The other day, a woman walked in with her young child and asked about dance lessons for herself, and potentially for herself with her husband. They were from India. Later, a man walked in, talked to Megan at our front desk, and, hearing an accent, he shared that he originated from France.
We have people who dance with us from all corners of the globe. Our teachers, too, hail from locations near and far. Tamerlan just came here from Azerbaijan. Yuliya is from Ukraine. My wife and co-owner, Lada, is Russian. We’ve had instructors from Central and South America and instructors from metro Detroit.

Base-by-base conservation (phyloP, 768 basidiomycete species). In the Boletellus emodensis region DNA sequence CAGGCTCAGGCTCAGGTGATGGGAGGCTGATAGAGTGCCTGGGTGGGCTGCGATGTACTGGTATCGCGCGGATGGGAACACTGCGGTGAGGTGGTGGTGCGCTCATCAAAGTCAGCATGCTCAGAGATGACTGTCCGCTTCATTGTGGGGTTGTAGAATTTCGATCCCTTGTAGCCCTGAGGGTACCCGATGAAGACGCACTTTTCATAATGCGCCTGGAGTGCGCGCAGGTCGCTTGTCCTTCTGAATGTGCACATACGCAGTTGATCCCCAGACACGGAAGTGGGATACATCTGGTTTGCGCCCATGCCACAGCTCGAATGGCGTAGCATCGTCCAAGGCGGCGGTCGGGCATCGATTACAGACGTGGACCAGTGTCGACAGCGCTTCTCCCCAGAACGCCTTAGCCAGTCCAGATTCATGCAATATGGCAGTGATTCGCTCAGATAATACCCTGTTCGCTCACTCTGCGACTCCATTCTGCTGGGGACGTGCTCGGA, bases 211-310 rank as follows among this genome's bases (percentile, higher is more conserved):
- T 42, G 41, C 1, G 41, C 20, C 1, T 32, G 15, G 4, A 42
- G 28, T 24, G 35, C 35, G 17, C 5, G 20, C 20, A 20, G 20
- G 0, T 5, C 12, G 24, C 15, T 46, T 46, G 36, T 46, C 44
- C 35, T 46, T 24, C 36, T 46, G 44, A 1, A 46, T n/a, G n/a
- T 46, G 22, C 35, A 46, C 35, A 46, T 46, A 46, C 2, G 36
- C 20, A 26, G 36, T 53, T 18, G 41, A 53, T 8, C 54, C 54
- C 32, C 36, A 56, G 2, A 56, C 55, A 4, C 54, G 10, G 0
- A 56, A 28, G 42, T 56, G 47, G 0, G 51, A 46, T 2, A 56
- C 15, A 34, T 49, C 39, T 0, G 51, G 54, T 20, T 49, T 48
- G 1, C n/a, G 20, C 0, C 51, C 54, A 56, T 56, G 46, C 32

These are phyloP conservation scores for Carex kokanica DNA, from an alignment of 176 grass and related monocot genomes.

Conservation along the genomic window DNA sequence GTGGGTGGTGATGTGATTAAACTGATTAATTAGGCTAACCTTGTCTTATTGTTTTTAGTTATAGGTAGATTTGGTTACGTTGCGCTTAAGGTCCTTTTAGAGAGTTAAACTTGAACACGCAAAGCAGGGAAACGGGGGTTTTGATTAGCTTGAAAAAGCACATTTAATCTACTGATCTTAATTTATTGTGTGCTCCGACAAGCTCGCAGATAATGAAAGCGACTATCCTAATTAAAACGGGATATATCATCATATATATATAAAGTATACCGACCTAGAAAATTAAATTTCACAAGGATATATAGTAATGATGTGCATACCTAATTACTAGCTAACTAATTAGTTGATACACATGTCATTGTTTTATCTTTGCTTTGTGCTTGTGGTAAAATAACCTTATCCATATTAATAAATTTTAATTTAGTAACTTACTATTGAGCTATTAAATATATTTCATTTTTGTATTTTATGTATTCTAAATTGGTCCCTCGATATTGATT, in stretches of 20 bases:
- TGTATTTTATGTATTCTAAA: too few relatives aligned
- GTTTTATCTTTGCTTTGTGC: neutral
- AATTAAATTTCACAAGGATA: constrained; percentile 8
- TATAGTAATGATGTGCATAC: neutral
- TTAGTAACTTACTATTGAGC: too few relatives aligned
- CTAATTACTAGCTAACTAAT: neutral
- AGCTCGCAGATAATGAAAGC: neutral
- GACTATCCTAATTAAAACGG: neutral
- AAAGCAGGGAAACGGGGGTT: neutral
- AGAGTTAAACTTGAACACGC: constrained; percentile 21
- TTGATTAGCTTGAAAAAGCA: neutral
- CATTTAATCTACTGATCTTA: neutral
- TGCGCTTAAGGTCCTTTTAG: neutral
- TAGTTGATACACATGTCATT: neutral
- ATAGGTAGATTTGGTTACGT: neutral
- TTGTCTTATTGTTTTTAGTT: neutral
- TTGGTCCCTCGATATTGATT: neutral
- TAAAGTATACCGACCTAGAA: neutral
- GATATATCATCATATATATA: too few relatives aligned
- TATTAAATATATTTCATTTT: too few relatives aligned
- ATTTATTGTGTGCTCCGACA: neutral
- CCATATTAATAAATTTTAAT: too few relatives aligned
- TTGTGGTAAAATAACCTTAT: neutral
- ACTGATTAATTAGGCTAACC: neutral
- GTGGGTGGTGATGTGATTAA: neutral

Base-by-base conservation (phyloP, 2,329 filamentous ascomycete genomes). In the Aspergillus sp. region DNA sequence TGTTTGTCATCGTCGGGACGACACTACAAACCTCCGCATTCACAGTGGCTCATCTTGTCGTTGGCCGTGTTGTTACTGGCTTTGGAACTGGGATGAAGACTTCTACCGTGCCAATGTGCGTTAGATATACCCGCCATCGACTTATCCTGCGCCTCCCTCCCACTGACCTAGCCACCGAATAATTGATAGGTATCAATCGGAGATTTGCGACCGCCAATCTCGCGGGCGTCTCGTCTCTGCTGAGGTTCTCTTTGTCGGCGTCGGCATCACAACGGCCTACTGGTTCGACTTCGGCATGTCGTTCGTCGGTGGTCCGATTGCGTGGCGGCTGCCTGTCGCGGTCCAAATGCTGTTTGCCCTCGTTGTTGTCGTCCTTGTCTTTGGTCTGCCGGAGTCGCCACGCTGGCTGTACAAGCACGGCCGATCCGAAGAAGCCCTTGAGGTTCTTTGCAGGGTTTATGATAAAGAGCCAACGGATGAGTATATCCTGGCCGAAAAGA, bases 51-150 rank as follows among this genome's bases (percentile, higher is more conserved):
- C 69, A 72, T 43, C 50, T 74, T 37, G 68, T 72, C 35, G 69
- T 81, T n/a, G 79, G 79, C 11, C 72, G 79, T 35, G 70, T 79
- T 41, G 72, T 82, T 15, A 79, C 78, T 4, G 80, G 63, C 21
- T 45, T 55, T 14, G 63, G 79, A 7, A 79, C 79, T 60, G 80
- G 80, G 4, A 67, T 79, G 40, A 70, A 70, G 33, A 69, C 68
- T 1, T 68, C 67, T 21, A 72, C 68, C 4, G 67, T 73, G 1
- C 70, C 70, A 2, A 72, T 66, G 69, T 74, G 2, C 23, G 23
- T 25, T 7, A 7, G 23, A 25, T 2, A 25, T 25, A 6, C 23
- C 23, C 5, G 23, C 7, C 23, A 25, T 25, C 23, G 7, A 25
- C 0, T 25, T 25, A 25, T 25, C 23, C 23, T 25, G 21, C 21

The same goes for our students. People end up here in Southeast Michigan from a variety of origins, and somehow, they find their way to our studio to dance in a place that builds accepting community whose only criteria for admittance is that you want to dance.
And meet new people.
That’s the thing about dancing: it creates a level playing field, where all people are equal, regardless of educational accomplishments, income, home size or the car they drive. Whether you are married or single, gay or straight, any race, religion or ethnicity, you are welcome here.
I’ve come to realize that at Fred Astaire Dance Studio, we represent the United Nations of Dance. All people are welcome, regardless of ability.